“Reeves, you are a beacon on the shoals of life,” a man yelled from up the dock. All morning I worked on deck. The weekend had emptied the boatyard, quieting the bustle of lifts and cranes. Today there would be no interruptions from passersby, and I could happily focus on the present task: preparing Moli, my 45-foot aluminum cutter, for her second figure-eight-voyage attempt. Then the voice: “I am thrilled to follow your adventure,” the man said. “You show me places I never wish to go; you have experiences I never wish to have. You are a warning to others: ‘Pass not this way.’”
Such sentiments, I had found, were not uncommon, and even I had to admit that the first figure-eight attempt—a solo circumnavigation of the Americas and Antarctica in one season—had not exactly gone to plan. The plan, in brief, was to sail the Pacific south from my home port of San Francisco, and, after rounding Cape Horn, to proceed on a full east-about trek of the Southern Ocean; after rounding Cape Horn again, the course would proceed up the Atlantic, into the Arctic, and then would transit the Northwest Passage for home. Admittedly, it was a challenging goal.
Mo and I departed for the first time via the Golden Gate Bridge on September 30, 2017, but heavy weather knocked Mo flat west of Cape Horn and then again in the Indian Ocean. The former incident dealt fatal blows to both self-steering devices; the latter broke a window in the pilothouse, drowning most of Mo’s electronics. Both required unscheduled stops for repairs, by which time it was too late in the season to continue. The only logical solution: Sail home and start again.
RELATED: My Seventh Circumnavigation
On July 10, 2018, Mo and I returned under the Golden Gate Bridge, closing the loop on a 253-day 26,453-mile solo circumnavigation, which some had dubbed, and not by way of a compliment, “the longest shakedown cruise in history.” Three months later found me in the boatyard readying Mo for her second attempt when the stranger’s words broke my solitude.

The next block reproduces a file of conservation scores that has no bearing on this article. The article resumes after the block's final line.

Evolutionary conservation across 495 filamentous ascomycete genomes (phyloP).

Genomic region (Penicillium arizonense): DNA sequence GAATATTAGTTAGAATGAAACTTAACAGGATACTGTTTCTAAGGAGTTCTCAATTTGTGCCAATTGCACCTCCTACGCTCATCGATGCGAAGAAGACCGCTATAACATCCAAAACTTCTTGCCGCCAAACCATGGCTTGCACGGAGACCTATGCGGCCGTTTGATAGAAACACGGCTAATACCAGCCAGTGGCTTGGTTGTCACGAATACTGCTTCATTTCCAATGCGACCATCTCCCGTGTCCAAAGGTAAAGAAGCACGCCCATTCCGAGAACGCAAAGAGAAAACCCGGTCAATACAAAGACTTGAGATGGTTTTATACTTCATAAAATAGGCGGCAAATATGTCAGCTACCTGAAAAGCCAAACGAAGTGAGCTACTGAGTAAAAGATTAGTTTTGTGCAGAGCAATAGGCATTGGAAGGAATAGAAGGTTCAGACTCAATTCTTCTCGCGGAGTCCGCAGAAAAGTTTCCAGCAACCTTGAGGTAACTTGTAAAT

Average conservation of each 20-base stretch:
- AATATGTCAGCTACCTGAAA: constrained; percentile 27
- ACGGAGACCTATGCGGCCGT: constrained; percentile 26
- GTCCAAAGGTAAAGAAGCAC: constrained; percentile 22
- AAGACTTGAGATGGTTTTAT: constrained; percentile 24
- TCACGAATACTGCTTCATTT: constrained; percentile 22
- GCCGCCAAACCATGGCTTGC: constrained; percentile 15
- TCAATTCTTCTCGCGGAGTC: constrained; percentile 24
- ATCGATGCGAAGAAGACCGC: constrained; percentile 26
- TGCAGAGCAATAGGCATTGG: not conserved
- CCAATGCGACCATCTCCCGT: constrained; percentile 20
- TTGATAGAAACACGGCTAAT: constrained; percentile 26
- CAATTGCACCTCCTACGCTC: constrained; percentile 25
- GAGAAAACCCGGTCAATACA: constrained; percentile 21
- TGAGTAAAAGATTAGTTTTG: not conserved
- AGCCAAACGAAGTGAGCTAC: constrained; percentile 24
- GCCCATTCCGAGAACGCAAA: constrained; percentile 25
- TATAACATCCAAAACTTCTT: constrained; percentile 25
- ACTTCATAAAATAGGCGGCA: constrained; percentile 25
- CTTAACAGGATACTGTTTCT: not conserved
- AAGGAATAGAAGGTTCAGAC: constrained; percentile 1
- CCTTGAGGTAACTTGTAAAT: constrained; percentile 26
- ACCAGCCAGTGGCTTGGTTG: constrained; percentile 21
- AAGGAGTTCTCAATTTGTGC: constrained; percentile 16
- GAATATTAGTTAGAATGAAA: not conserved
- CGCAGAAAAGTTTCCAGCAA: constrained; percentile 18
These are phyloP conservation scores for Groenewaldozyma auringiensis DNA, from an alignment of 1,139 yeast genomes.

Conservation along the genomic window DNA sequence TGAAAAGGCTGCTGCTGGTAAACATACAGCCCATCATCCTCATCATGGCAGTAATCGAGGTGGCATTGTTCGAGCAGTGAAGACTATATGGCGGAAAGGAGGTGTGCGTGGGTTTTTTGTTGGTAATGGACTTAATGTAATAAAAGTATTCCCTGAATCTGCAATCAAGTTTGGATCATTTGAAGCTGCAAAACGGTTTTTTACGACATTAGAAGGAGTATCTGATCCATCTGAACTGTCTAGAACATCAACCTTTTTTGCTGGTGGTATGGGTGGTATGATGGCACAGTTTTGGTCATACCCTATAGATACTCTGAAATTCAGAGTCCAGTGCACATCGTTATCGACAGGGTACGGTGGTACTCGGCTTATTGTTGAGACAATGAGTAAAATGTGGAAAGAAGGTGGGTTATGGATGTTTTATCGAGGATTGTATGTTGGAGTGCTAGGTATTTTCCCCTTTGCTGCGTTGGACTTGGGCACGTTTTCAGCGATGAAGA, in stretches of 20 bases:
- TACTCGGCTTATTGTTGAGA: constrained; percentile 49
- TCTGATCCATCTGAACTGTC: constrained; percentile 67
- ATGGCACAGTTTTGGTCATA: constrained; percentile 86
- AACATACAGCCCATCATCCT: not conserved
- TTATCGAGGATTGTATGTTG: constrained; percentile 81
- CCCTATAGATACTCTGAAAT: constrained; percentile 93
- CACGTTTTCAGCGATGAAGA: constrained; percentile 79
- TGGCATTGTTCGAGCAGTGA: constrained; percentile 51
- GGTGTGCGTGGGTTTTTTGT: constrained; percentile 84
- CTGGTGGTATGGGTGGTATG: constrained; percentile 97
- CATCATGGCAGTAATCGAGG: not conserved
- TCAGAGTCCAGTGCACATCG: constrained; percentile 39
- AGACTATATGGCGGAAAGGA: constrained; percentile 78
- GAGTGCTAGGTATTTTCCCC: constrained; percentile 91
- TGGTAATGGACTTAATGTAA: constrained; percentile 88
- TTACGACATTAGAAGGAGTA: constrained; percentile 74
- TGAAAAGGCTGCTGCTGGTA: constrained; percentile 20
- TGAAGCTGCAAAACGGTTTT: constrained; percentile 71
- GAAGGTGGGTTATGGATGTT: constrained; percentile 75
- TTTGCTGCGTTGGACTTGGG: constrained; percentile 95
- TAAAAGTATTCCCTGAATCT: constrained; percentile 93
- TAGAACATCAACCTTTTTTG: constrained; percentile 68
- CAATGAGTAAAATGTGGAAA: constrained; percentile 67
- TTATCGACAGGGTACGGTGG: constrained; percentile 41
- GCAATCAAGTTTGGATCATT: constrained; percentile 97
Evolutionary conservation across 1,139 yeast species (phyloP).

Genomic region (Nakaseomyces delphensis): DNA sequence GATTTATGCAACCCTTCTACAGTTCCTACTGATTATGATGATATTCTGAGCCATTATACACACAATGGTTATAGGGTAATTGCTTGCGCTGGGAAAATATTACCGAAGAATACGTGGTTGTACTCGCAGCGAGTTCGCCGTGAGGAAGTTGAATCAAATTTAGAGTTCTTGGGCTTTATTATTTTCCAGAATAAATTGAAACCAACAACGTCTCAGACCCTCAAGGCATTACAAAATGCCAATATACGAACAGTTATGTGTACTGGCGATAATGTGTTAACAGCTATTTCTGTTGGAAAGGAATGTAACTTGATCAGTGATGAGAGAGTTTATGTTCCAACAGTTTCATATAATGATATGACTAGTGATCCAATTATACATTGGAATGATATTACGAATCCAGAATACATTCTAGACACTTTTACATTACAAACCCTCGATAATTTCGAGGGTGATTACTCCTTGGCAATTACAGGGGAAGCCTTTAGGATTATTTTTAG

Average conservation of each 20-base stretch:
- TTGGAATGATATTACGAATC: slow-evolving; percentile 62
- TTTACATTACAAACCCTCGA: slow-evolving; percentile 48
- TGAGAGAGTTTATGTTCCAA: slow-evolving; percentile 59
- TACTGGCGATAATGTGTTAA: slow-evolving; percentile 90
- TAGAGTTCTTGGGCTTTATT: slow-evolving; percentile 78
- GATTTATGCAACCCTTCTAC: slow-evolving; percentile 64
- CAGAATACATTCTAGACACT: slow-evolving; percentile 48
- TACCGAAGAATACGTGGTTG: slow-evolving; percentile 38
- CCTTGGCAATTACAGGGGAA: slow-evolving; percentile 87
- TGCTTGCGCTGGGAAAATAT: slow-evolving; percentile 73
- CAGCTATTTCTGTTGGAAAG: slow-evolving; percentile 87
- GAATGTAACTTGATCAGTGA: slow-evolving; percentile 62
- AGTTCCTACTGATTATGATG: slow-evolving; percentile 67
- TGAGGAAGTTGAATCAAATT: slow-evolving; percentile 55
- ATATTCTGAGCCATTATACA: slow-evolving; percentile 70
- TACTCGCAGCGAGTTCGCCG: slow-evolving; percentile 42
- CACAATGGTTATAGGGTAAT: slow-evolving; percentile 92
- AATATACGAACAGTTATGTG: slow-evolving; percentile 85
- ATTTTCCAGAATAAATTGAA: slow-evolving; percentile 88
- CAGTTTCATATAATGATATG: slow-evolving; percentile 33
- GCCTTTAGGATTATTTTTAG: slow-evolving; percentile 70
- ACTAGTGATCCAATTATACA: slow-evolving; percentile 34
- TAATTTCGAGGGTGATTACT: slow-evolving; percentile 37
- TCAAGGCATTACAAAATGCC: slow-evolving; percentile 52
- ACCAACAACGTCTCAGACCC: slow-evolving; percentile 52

Departure day came on October 1, 2018. Indian summer in San Francisco is warm but windless. Mo motored under full sail out to sea—and with an escort fleet of exactly one vessel. On departure the year before, I had looked to the horizon from under a cloud of foreboding, but now I felt relaxed. Now I knew what lay ahead, and I had a plan.
Our first test of this second attempt came in the Pacific at 49 degrees south, in the form of a Force 8 and 9 northwesterly blow lasting four days. My assessment of the previous year’s failure was that I’d not sailed fast enough. From the beginning, I had intended to follow the example of heroes such as Vito Dumas and Bernard Moitessier and keep moving through the worst of blows, but as conditions eased and seas stood up, I made the repeated mistake of staying on the tiny storm jib for too long. Counter to all intuition, speed is safety for a heavy boat in heavy weather because it provides the rudder with needed corrective power when the extremities of motion are making control a precious commodity. Thus, my vow on this second attempt was to keep up speed, to carry more sail—to leave the damned storm jib in its bag.
By day two of this blow, we were surrounded by great blue heavers with long troughs and cascading tops. On a deeply reefed working jib (over twice the sail area I’d carried on previous occasions), Mo rushed along with a steadiness that thrilled me. Several times she surfed straight down a massive wall, throwing a bow wave whose roar rivaled that of the gale. But she never faltered. Standing watch in the security of the pilothouse and amid this orchestrated chaos, I felt my satisfaction growing. Now we had a chance at a full circuit of the south, I thought. Soon I found myself whistling happily with the whine in the rigging. Only later did I recall with embarrassment that whistling in a blow is terribly bad luck, and forthwith, I scrawled instructions on a piece of duct tape fastened to the companionway hatch by way of reminder: “No Whistling Allowed!”
And then it was time for the Cape Horn approach. Out of prudence and heartfelt respect, I had planned this rounding to pass south of Islas Diego Ramirez, a group of rocks 20 miles below the Horn and on the edge of the continental shelf. South of these is open water of true, oceanic depth, but between Diego Ramirez and the Horn, the bottom quickly shelves to as little as 300 feet. Here, seas unmolested by land since New Zealand can pile up dangerously when weather is foul. In this case, however, a low sky brought only a cold and spitting rain. We had a fast wind but an easy sea, and on November 29, 56 days out of San Francisco, Mo and I swung in so close to the famous Cape that we could kiss her on the shins.